In an especially dramatic move, all 105 members of the South Dakota Legislature are expected to lobby today in Washington for more emergency farm aid. The South Dakotans will meet with Vice President George Bush, Agriculture Secretary John R. Block, Federal Reserve Chairman Paul A. Volcker and congressional leaders.
Senate Democrats said their proposal for emergency aid specifically provides $1.85 billion for loan guarantees because they are skeptical that Reagan will live up to his promise to permit unlimited funds to be spent for that purpose. They noted that Reagan, in his speech Saturday, only mentioned spending $650 million for loan guarantees without saying that he had agreed to a larger amount.
On Monday, Boren called on the White House to clarify the matter. "I'm not questioning the integrity of the President," Boren said. "It could be there's simply confusion at the White House on the subject matter we're dealing with."
A key feature of the new legislation would be to advance to farmers at planting time up to 50% of the money they would normally collect after harvest through the federal Commodity Credit Corp. Dole estimated that would cost $10 billion, but Boren insisted that it would cost no more than funds already allocated.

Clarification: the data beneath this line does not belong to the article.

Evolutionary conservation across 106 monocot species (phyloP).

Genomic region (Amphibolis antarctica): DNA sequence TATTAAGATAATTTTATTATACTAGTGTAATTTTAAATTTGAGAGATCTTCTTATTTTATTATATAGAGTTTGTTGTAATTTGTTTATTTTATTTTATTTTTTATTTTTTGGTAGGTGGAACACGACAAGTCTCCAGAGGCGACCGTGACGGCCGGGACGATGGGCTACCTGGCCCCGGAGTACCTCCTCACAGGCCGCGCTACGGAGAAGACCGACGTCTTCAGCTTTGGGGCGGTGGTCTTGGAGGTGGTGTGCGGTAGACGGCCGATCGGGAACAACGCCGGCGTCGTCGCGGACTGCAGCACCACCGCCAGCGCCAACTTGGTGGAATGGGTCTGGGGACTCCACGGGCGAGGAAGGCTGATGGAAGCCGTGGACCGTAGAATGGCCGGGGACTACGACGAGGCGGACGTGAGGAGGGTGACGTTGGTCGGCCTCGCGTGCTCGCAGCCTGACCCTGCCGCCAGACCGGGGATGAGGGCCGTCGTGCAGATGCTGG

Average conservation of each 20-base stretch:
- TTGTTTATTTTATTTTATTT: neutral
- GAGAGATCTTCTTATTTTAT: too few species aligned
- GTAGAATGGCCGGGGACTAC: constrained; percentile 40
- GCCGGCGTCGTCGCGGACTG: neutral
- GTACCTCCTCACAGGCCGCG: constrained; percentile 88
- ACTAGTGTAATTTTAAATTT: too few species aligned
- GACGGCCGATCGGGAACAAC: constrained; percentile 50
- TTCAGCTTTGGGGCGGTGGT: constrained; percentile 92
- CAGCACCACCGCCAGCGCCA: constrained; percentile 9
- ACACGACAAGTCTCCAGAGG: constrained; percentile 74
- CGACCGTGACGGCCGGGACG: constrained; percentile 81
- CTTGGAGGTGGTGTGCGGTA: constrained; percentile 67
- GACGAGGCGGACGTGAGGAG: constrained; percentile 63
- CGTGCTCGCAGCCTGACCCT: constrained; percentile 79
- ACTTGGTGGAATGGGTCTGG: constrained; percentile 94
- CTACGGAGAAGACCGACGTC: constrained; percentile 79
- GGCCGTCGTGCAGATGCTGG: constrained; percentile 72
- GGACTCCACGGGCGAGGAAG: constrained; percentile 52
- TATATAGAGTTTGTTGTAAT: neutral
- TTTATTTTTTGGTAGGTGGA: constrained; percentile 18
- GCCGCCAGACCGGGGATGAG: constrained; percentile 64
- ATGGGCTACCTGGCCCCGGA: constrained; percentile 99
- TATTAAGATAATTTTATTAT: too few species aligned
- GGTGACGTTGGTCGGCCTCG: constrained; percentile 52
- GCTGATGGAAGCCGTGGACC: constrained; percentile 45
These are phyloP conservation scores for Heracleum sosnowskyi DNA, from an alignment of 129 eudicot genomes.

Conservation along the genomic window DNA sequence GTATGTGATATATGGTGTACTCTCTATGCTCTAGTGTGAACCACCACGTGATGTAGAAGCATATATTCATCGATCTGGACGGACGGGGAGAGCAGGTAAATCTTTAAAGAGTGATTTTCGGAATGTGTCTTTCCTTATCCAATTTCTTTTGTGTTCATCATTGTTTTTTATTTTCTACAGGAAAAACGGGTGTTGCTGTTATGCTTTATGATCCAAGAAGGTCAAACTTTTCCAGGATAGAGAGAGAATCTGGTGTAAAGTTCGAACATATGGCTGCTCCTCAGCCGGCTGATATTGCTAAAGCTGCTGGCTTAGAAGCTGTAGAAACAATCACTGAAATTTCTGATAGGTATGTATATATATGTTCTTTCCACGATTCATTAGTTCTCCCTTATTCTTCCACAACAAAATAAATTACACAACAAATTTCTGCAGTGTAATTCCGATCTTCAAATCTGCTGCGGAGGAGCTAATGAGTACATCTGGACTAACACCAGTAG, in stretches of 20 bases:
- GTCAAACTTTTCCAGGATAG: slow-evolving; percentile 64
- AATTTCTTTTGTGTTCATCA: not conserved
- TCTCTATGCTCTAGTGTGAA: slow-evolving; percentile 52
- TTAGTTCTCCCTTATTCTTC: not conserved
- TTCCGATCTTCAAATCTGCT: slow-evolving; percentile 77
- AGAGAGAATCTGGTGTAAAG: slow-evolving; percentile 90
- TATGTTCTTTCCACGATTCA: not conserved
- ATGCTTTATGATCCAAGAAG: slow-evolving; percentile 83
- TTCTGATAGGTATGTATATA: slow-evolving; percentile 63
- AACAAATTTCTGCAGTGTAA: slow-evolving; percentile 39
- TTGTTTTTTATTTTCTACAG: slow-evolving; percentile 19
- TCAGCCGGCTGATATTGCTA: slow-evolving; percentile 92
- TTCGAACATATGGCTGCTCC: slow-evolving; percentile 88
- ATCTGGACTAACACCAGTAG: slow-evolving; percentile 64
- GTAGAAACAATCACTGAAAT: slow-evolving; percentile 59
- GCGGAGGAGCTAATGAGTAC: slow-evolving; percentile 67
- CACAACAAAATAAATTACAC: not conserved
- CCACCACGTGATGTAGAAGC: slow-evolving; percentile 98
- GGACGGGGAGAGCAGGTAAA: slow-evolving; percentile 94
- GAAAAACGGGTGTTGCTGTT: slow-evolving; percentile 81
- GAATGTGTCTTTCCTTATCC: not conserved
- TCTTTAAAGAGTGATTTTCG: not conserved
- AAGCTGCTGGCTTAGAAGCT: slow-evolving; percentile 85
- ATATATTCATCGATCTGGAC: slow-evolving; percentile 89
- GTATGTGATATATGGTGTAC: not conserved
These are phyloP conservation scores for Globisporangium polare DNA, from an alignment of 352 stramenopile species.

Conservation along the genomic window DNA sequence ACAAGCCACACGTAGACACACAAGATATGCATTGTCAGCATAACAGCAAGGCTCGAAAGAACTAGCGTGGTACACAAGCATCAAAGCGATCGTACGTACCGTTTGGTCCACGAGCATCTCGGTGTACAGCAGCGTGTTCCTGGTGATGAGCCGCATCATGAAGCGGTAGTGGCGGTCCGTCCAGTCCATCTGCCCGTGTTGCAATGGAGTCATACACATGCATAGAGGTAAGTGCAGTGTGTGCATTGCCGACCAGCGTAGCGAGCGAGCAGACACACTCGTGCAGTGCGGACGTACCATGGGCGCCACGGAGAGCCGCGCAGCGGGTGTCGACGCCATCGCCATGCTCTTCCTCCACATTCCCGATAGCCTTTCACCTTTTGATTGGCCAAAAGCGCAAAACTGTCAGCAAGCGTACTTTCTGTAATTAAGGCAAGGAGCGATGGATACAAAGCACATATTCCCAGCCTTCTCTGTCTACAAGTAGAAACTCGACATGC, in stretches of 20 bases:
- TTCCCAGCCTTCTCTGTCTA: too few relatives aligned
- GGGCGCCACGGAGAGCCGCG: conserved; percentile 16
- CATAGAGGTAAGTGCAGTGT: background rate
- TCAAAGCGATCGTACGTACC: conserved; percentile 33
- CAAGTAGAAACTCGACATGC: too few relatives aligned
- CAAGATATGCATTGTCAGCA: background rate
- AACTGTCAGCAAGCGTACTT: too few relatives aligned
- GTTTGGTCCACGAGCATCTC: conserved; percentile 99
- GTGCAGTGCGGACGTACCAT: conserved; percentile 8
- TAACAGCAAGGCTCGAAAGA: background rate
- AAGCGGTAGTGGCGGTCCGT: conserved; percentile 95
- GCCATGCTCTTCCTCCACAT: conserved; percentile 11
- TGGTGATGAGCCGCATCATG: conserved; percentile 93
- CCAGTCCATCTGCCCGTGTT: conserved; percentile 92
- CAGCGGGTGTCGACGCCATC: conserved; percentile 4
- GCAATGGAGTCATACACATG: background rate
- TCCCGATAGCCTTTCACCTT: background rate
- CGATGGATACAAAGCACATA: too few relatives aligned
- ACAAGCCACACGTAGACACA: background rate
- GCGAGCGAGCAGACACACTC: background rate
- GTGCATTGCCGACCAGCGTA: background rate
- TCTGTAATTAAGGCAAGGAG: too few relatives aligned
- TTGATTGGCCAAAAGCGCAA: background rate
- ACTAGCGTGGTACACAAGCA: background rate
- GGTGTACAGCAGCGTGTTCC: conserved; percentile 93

Boren noted that $18 billion has been set aside for the Commodity Credit Corp. program and that the Democrats' proposal, to be introduced today by Sen. Alan J. Dixon (D-Ill.) along with Pressler and Grassley, would only spend that money a little earlier than planned.
But Dole estimated that 8% to 10% of the farmers receiving the advance payments would probably default, leaving the federal government to make up the loss.
Additional Loan Guarantees
A second measure, which was introduced Monday by Sen. Edward Zorinsky (D-Neb.) and Andrews and which would set aside the $1.85 billion for additional loan guarantees, also provides $100 million through the Agricultural Credit Insurance Fund to buy down the interest rate on farm loans made by commercial lenders.
Meanwhile, Sen. Alan Cranston of California, the Senate's second-ranking Democrat, said he has decided against proposing a particular loan guarantee formula sought by California growers and the Bank of America. He said he made his decision because the Administration already has authority to carry out the proposal under existing legislation.
Block, speaking to the National Conference of State Legislatures, called on farm-state legislators to trust the Administration's program. "We have to play our hand with the deck of cards that have been dealt to us," he said.
But Block won few, if any, supporters. The conference has called for a national moratorium on farm foreclosures and a farm debt recovery program.
"Debt restructuring is going from a life sentence to Death Row out there," said Minnesota state Sen. Charlie Berg. And California state Sen. Rose Ann Vuich dismissed it as "just rhetoric."